Bloomberg News

Nigeria Strikes Halt Interbank Naira Market as Banks Curb Trades

January 09, 2012

Jan. 9 (Bloomberg) -- Naira trading ground to a halt on Nigeria’s interbank market as unions started a nationwide strike to protest an increase in gasoline costs, which are more than doubling, according to the Central Bank of Nigeria.

The currency of Africa’s biggest oil producer was less than 0.1 percent weaker at 162.1 per dollar as of 6:31 p.m. in Lagos, the commercial capital, according to data compiled by Bloomberg.

“No bank has appeared and so there is no activity going on right now,” Mohammed Abdullahi, a spokesman for the Abuja-based central bank, said by text message today. “The interbank market is not officially closed.”

The Nigerian Labour Congress and Trade Union Congress, representing more than 8 million workers, called an indefinite strike to force President Goodluck Jonathan to reverse a decision to scrap fuel subsidies. Banks, businesses, schools and most offices were shuttered and streets deserted except for protesters today in Lagos and Abuja, the capital. Protest marches are also planned in major cities across the country, union officials said.

The naira interbank market is unofficially shut today as a “precautionary measure” owing to the general strike, Samir Gadio, an emerging-markets strategist at Standard Bank Group Ltd., said in an e-mailed reply to questions today.

The central bank sold $250 million at a foreign-currency auction today. Dollars were sold for 156.51 naira to 157.36 naira each, the bank said in an e-mailed statement, without mentioning the amount demanded by lenders. The marginal rate, which is also used as the prevailing exchange rate, was 156.83 naira, compared with 156.71 naira at the previous auction on Jan. 4, it said.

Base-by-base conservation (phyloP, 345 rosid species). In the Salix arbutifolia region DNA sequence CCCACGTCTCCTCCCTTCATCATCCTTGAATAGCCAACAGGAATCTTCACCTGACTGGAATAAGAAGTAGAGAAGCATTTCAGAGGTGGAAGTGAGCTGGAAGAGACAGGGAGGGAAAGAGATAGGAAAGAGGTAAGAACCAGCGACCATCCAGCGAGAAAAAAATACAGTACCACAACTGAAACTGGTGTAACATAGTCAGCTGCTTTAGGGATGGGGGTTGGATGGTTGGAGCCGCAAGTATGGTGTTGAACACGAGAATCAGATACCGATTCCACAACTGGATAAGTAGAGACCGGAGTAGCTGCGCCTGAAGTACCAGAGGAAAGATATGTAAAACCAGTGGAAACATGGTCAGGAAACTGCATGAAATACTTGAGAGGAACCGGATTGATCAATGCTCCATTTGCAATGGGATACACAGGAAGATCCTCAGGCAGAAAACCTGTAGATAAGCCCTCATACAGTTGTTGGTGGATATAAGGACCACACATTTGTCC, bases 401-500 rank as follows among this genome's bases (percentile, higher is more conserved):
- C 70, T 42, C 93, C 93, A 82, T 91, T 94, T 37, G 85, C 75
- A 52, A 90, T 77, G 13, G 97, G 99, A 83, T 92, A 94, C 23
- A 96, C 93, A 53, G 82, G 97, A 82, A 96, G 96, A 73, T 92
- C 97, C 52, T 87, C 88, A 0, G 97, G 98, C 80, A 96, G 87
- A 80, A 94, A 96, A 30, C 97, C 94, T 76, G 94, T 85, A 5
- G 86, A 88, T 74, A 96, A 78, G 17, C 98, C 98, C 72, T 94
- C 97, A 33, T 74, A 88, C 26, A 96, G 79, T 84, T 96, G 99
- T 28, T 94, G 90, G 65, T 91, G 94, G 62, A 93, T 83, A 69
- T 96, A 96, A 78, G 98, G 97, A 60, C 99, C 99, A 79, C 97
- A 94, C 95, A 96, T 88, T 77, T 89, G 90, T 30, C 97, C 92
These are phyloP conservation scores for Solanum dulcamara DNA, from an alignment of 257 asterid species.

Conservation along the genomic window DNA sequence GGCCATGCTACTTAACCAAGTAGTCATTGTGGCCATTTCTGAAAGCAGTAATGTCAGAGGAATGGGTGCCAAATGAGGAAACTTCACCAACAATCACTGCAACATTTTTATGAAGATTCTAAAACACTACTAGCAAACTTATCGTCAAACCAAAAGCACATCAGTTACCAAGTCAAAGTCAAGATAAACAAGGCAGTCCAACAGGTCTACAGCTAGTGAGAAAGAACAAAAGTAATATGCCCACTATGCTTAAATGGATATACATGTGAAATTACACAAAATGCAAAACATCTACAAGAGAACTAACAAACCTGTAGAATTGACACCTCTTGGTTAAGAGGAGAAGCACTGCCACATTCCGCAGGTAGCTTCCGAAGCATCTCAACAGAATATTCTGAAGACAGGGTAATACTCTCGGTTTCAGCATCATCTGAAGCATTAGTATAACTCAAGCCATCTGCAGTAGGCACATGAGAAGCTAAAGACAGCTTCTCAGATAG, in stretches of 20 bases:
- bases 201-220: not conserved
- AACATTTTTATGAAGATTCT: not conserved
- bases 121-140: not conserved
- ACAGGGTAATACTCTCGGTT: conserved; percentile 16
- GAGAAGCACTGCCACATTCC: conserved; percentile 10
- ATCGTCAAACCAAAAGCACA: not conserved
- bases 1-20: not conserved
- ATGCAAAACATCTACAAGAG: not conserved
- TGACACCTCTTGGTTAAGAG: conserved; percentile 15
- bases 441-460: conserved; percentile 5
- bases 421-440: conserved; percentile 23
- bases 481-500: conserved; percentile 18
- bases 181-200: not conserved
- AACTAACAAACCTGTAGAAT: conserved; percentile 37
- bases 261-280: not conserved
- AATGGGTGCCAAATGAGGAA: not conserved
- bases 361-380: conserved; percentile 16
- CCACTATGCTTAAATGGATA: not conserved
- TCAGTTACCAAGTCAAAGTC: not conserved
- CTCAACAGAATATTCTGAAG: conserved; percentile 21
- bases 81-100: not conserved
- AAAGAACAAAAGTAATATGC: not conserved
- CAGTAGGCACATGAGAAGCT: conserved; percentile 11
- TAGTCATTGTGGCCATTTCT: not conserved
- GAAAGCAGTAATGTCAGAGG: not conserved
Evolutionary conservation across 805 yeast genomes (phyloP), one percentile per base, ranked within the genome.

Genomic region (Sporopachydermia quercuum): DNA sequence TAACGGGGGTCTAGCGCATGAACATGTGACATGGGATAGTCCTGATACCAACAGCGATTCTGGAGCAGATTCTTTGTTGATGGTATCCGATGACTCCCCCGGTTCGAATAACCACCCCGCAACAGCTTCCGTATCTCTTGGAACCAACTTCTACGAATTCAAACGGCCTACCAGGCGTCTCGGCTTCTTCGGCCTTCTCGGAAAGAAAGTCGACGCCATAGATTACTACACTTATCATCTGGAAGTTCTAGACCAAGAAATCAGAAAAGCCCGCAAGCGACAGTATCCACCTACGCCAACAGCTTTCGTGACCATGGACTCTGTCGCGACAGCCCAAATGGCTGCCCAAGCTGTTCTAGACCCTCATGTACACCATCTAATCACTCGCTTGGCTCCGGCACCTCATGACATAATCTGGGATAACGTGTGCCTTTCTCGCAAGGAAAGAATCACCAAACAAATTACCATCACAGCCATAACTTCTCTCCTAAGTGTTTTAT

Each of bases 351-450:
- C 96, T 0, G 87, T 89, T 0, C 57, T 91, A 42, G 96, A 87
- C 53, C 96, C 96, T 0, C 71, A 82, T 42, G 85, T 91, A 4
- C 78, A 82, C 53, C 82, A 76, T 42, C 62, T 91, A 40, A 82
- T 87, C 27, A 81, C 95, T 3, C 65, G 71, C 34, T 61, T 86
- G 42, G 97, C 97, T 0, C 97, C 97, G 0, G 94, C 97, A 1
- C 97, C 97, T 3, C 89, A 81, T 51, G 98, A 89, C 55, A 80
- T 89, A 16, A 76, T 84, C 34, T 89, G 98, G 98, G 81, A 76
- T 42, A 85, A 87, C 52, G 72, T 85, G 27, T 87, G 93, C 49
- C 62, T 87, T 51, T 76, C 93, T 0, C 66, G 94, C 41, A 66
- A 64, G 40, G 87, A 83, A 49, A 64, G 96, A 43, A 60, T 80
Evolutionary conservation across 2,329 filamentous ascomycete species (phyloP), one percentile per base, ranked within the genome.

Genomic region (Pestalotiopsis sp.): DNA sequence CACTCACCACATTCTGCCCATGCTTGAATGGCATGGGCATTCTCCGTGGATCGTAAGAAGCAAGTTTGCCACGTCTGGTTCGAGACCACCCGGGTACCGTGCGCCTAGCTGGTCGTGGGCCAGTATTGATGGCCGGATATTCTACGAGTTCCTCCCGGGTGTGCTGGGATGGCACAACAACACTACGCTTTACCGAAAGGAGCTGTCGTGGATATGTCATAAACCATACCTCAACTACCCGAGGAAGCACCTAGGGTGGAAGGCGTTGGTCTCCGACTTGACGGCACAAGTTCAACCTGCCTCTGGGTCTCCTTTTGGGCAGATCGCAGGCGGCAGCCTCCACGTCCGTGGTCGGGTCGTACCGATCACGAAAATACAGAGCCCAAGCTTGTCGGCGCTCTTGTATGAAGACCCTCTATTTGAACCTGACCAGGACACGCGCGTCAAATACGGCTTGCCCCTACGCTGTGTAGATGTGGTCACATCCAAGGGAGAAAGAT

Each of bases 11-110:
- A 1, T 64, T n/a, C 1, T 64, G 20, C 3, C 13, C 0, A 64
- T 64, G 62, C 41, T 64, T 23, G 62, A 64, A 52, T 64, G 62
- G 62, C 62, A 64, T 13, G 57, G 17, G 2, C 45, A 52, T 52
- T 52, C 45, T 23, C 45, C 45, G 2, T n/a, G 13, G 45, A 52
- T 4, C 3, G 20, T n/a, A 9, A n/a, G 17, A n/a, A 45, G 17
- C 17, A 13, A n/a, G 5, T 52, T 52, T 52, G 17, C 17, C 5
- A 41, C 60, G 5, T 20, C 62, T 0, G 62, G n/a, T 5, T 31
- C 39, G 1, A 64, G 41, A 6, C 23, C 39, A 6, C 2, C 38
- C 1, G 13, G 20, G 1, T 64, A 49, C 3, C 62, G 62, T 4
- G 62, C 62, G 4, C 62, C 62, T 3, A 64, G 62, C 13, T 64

Limited Services

Nigerian lenders, including Diamond Bank Plc and Standard Chartered Plc, will run limited branch services from today, according to officials at the companies.

“There has been significant civil protest against the Federal Government’s decision so today’s strike is likely to cause meaningful disruption to economic activity,” Leon Myburgh and Coura Fall, Johannesburg-based Africa strategists at Citigroup Inc., wrote in an e-mailed note to clients today. The strike is “weighing” on the naira, they said.

The Nigerian Stock Exchange All-Share Index climbed 0.4 percent to 20,802.33 at the close in Lagos, according to an e- mailed statement from the bourse. The value of transactions fell today to 585 million naira ($3.6 million), 20 percent of the daily average since this year, according to the website of the bourse.

“Not much is happening as a lot of traders could not go to the trading floor today,” Akinbamidele Akintola, a research analyst with Lagos-based Renaissance Capital, said by phone. “Many of the traders are trading from their offices.”

Ghana’s cedi fell for a second day, declining 0.1 percent to 1.66 per dollar.

--Editors: Dulue Mbachu, Peter Branton

To contact the reporters on this story: Chris Kay in Abuja at ckay5@bloomberg.net; Vincent Nwanma in Lagos at vnwanma@bloomberg.net; Emele Onu in Lagos at eonu1@bloomberg.net

To contact the editor responsible for this story: Dulue Mbachu at dmbachu@bloomberg.net


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